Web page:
Results for Social Value Orientationp. 229
Discussionp. 230
Social Value Orientationp. 233
General Conclusion and Commentsp. 235
Notesp. 236
Acknowledgmentsp. 237
Referencesp. 237
Ethical Judgments, Fairness, and Equality
See No Evil: When We Overlook Other People's Unethical Behaviorp. 241
Motivated Blindnessp. 245
Unethical Behavior on a Slippery Slopep. 248
Failure to See Through Indirectnessp. 249
Thinking There's No Problem - Until Something Bad Happensp. 253
Conclusionsp. 258
Summary and Research Agendap. 259
Referencesp. 260
From Theory to Practice: Messick and Moralityp. 265
Principled Reasoningp. 267
Utilitarianismp. 270
Internal and External Benefitsp. 274
Business and the Environmentp. 275
Case #1: Gettysburgp. 276
Case #2: Indian Shrimp Fishingp. 278
Social Psychology and the Utilitarian Debatep. 280
Conclusion - The Moral Managerp. 286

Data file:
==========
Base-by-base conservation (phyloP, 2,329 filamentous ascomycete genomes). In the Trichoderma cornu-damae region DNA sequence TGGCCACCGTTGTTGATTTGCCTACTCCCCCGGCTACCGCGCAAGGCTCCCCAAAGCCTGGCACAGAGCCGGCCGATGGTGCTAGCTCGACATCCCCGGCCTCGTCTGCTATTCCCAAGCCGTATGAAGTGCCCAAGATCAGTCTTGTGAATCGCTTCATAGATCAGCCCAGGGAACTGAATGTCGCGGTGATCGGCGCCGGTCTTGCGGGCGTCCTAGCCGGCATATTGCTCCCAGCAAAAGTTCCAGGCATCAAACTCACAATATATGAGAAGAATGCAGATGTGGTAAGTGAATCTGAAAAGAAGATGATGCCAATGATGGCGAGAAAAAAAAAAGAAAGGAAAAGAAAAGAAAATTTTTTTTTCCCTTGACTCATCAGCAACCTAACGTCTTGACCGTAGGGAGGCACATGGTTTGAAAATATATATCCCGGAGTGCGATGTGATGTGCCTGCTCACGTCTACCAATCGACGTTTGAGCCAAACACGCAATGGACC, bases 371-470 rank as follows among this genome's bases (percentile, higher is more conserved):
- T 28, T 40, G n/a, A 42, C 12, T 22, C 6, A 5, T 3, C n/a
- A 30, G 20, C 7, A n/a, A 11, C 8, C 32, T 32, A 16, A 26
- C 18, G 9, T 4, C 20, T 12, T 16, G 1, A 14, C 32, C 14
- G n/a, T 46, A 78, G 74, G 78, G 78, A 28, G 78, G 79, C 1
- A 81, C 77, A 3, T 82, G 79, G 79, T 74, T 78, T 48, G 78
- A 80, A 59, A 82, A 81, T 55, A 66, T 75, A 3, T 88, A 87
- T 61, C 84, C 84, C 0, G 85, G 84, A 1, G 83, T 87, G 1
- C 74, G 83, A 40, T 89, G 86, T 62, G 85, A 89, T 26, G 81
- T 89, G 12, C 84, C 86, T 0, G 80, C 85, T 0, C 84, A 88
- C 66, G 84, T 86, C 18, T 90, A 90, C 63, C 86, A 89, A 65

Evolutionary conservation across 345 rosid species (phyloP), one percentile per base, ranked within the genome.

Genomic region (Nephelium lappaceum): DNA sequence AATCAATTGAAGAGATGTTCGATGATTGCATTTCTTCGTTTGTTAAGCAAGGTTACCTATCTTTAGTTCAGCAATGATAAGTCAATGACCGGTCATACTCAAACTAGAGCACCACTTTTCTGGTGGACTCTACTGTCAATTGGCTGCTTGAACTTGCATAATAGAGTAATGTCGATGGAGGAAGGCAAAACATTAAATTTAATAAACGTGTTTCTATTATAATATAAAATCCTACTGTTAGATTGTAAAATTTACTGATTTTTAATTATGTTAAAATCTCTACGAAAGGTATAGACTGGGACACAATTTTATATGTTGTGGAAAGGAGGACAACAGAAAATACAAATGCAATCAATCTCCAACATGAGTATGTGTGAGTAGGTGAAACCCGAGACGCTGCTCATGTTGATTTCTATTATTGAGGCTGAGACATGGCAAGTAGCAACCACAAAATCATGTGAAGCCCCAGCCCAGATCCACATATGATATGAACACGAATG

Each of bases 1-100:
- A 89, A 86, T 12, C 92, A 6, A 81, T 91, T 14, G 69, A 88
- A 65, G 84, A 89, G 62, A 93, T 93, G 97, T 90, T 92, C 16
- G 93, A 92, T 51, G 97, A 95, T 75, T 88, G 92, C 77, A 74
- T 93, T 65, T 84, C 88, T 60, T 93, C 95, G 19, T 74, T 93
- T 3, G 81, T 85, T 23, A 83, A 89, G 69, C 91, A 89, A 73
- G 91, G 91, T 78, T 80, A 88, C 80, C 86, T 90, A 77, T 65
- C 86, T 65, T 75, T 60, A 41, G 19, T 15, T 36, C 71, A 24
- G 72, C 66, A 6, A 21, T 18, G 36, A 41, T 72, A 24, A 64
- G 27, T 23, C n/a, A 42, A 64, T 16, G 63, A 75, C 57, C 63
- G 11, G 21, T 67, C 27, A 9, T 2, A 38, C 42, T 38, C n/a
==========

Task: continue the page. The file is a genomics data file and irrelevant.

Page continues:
Referencesp. 288
Fairness and Preference for Underdogs and Top Dogsp. 291
Pleasure and Displeasure With Others' Outcomesp. 291
Sympathy and Liking: Our Affinity for Underdogsp. 294
Judgments of Consequencesp. 298
Judgments of Deservingnessp. 299
Judgments of Efficacyp. 300
Judgments Skewed by Framing Effectsp. 300
Judgments Skewed by Self-Serving Motivesp. 302
Judgments of Performance Qualityp. 302
Summaryp. 303
Judgments Affected by Actor/Observer Effectsp. 307
Summary and Future Directionsp. 308
Referencesp. 312
Meaner Managers: A Consequence of Income Inequalityp. 315
CEO Wealth - Powerp. 317
CEO Power - Meannessp. 320
A Preliminary Studyp. 323
Conclusionsp. 326
Notesp. 328
Referencesp. 328
Commentary and Reflections
Appreciation for Professor David M. Messick: Peanuts, Ping-Pong, and Na´vetÚp. 335
Notep. 340
Retrospection on a Career in Social Psychologyp. 341
A Short, Bowdlerized Autobiographyp. 341
Retrospectionp. 344
Referencesp. 366
Scholarly Bibliography forp. 369
Subject Indexp. 379
Author Indexp. 399
Table of Contents provided by Ingram. All Rights Reserved.

Rewards Program

Write a Review